The result of multivariate logistic regression and the associated Odds Ratio (OR) is illustrated in Table 7. Female participants, compared to males, had significantly lower odds of poor self-stated dental health (OR = 0.5). Married and widowed participants compared to single ones had a higher likelihood of poor self-reported dental health. Participants with bachelor's and higher degrees compared to those with associate degrees and less were less likely to have poor self-reported dental health (OR = 0.432). The odds of having poor self-reported dental health in individuals living in metropolises were significantly lower than in those living in non-metropolises (OR = 0.579).

Table 7 The results of robust multivariate logistic regression for self-reported dental health

Discussion

The purpose of this study was to ascertain the WTP for natural tooth preservation versus extraction in the Iranian population, separately for anterior and posterior teeth. The mean WTP for dental caries management varied between 1 and 94 USD depending on the treatment method. The mean WTP for treatment of a tooth with a poor prognosis was lower than the average fee charged at dental facilities, which is consistent with a lower WTP for tooth filling services when compared to the actual charges imposed on a population with limited restorative services [21]. Additionally, this study's findings indicate that the whole WTP for dental care for a tooth with a poor prognosis is a small percentage of the GDP per capita of 2282.5 USD, as determined by the World Bank (https://data.worldbank.org/). There are studies on WTP for various health outcomes in Iran [10, 22,23,24], but studies are either too limited in the field of dentistry to compare with current research findings or too focused on the characteristics of WTP associated with dental disorders. For example, in Iran, the WTP for an orthodontic treatment cycle was 20 million Rials [25].

Regardless of the treatment option or whether the tooth was painful or not, the WTP for anterior tooth treatment was greater than the WTP for posterior dental treatment. Even though root canal therapy for posterior teeth is more expensive than for anterior teeth due to the greater number of canals and the higher overall treatment cost of posterior teeth, participants' WTP for anterior teeth was greater than for posterior teeth, indicating that aesthetics and appearance may be more important than mastication for some populations [9]. Even though these claims need more research in different populations and cultures, they were not supported by data from Tanzanian patients, who were about as willing to pay (WTP) to have their back teeth filled or pulled as they were to have their front teeth filled or pulled [21].

The results indicated that more than 65% of participants favored tooth preservation over tooth extraction, with or without substitutes. While the frequency of such decisions varied according to the anterior or posterior tooth, it appears that patients favor more conservative treatment approaches that result in tooth lay-up [21, 26].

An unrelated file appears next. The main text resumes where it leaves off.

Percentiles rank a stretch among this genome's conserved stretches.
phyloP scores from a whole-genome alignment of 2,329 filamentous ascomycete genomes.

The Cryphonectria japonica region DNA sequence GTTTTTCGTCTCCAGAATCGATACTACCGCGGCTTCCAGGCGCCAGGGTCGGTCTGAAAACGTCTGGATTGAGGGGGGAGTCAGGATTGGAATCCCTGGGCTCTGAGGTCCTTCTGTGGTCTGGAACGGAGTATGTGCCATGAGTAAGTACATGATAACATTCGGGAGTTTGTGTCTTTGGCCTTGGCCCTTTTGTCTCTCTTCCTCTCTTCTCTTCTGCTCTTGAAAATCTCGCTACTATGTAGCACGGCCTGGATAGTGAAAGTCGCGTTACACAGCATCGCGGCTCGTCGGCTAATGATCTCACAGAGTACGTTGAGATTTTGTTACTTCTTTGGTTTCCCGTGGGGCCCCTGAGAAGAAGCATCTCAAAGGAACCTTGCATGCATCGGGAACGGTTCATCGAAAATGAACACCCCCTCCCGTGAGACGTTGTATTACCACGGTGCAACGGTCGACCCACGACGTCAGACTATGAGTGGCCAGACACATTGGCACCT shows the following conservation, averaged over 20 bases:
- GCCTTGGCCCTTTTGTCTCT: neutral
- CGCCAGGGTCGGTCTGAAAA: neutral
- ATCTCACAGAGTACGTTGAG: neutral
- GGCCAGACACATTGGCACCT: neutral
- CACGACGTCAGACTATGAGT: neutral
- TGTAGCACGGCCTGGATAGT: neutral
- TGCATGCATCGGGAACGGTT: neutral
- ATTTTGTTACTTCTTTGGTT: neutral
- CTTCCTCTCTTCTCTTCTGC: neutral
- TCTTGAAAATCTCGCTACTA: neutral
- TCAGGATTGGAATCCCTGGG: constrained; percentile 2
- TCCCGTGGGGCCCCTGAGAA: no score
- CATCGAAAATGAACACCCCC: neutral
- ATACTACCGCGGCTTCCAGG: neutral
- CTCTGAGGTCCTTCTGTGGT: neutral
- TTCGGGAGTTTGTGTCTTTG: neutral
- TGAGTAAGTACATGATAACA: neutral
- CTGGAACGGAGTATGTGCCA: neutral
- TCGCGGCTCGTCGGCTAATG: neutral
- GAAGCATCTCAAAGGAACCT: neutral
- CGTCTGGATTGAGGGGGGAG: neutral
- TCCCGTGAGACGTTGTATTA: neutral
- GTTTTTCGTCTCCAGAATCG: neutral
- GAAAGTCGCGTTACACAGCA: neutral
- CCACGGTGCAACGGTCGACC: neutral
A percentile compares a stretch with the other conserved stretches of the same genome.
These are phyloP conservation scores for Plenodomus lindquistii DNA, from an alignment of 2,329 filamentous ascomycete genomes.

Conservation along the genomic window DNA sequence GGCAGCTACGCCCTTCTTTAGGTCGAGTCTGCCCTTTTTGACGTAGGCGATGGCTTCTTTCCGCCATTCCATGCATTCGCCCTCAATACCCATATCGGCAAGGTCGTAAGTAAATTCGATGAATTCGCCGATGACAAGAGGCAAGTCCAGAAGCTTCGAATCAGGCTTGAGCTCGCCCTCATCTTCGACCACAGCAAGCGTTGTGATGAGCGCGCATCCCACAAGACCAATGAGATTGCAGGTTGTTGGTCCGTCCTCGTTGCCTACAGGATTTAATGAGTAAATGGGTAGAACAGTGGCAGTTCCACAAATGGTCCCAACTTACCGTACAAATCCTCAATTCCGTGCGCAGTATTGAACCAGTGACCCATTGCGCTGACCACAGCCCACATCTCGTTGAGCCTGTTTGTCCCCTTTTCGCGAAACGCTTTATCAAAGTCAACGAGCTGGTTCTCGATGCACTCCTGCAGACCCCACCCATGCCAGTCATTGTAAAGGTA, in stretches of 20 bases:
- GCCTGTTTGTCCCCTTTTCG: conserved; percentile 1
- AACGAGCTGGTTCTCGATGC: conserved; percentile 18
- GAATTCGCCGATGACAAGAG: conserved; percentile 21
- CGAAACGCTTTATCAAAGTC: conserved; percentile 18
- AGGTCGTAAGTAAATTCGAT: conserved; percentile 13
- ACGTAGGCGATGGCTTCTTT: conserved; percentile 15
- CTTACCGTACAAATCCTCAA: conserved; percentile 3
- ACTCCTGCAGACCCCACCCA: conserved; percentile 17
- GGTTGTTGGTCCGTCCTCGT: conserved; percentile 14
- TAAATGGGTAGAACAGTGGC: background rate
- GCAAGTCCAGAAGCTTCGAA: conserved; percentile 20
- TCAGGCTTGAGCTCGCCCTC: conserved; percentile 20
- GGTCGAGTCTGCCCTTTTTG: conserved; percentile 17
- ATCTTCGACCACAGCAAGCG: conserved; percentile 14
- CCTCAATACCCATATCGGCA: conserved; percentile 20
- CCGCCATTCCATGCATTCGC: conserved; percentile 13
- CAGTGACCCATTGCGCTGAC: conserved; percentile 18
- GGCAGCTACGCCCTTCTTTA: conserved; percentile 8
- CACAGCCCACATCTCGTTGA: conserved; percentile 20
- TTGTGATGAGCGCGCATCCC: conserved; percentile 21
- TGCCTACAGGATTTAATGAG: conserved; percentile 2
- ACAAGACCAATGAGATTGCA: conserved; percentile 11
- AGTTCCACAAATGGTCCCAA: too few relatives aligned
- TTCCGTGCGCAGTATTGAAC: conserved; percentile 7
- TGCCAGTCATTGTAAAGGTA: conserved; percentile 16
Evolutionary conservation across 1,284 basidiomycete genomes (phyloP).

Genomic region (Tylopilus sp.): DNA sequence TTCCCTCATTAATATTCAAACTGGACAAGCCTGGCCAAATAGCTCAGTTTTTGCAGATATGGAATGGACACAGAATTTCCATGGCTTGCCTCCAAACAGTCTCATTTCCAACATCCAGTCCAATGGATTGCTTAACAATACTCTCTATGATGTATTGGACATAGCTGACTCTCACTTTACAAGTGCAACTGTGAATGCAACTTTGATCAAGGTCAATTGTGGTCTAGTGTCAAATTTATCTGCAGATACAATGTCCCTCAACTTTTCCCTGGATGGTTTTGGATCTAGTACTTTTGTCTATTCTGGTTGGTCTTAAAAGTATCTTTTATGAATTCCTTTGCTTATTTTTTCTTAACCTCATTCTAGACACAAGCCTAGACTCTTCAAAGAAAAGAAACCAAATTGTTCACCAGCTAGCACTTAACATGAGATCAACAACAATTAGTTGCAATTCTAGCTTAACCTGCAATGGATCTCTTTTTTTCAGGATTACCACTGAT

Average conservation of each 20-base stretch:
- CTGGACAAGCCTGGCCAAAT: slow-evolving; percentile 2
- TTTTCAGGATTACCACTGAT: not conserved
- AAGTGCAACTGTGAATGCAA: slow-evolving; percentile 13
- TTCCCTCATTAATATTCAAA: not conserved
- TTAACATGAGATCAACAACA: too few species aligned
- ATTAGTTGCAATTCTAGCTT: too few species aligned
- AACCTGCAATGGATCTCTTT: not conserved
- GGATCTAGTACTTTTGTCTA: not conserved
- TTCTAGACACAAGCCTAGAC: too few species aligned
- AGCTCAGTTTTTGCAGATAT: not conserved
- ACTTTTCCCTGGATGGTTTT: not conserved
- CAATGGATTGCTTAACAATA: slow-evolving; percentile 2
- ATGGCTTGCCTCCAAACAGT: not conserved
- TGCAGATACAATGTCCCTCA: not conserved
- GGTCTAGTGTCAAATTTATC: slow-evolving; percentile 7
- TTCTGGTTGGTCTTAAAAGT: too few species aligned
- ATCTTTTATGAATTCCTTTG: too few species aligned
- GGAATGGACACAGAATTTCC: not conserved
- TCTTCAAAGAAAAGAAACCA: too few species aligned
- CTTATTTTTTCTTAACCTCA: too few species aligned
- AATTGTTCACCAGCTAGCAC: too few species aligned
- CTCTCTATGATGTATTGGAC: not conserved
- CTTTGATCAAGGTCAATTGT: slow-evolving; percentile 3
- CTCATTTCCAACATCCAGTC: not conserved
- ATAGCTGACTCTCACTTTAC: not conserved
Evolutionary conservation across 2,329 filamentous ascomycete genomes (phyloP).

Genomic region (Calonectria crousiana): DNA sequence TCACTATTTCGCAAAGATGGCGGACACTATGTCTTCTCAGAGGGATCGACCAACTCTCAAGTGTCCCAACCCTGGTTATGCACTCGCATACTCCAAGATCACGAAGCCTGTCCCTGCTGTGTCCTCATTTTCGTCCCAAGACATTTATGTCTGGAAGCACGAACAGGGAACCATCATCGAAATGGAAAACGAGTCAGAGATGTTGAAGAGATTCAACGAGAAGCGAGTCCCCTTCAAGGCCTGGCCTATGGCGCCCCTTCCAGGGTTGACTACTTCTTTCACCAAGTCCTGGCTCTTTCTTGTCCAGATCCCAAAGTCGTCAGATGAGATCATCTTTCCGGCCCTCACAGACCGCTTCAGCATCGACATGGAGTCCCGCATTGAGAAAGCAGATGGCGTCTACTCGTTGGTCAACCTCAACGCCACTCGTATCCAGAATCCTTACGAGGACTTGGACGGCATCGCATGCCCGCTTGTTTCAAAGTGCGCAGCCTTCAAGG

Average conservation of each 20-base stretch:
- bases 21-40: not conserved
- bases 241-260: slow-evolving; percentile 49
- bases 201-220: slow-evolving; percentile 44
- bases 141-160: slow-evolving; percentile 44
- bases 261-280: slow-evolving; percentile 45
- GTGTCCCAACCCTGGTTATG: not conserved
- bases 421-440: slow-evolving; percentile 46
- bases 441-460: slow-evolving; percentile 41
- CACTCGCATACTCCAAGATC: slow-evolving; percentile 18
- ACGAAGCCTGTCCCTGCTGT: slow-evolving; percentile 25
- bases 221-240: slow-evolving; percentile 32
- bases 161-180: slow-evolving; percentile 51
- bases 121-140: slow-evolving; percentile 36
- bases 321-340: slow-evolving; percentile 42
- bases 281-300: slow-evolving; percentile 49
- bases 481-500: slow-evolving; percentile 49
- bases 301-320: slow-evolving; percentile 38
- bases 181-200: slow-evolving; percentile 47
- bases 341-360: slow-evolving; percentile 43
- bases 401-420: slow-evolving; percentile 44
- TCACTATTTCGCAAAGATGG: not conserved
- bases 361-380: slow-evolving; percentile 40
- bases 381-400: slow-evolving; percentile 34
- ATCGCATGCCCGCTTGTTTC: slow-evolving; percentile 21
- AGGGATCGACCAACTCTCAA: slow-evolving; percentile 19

This research found that the WTP for treating painful teeth was higher than for treating painless teeth due to the discomfort caused. Dental decay that results in a hole or crack in their tooth and causes food retention or irritates the tongue or mucosa may result in a referral to a dentist, although the patient may refuse treatment if offered root canal therapy of a decayed painless tooth and may reply, “I'm not in pain, so it's fine.”

The study population's self-reported oral health score was low. Similarly, in all scenarios, those with zero responses had worse self-reported oral health. Around 26% of individuals had poor self-reported dental health, which should be further studied in terms of its association with an increased risk of caries. Unsatisfactory oral health behavior among diverse population groups in Iran has been demonstrated previously [27], but there is still a dearth of population-based studies employing standard instruments for oral health assessment [28]. Only 15% of respondents in Tehran, Iran's capital city, reported having poor oral health when asked to characterize their current oral health [29]. This discrepancy could be explained in part by the fact that our research population was diverse and came from all around Iran, whereas this study was conducted in Tehran, a huge metropolis city. Second, the discrepancy could be explained by the fact that participants in our study graded their dental health using a standard checklist vs. a single item in the Tehran survey cited above. This investigation indicated various percentages of zero responses. The most frequently occurring scenario for zero response was a painless posterior tooth (more than 22%), while the least frequently occurring scenario was a painful anterior tooth (12.5%). Additionally, refusal to pay for a hopeless tooth was more likely to occur in males, those with a lower level of education, those with a mismatch between revenues and expenses, and residents of smaller cities. In general, our findings reveal that sociodemographic parameters are the most influential elements influencing WTP decision-making. These results back up the study's conclusion that the choice of WTP is based on some factors, including the patient's income, the setting of the clinic, and their gender [9].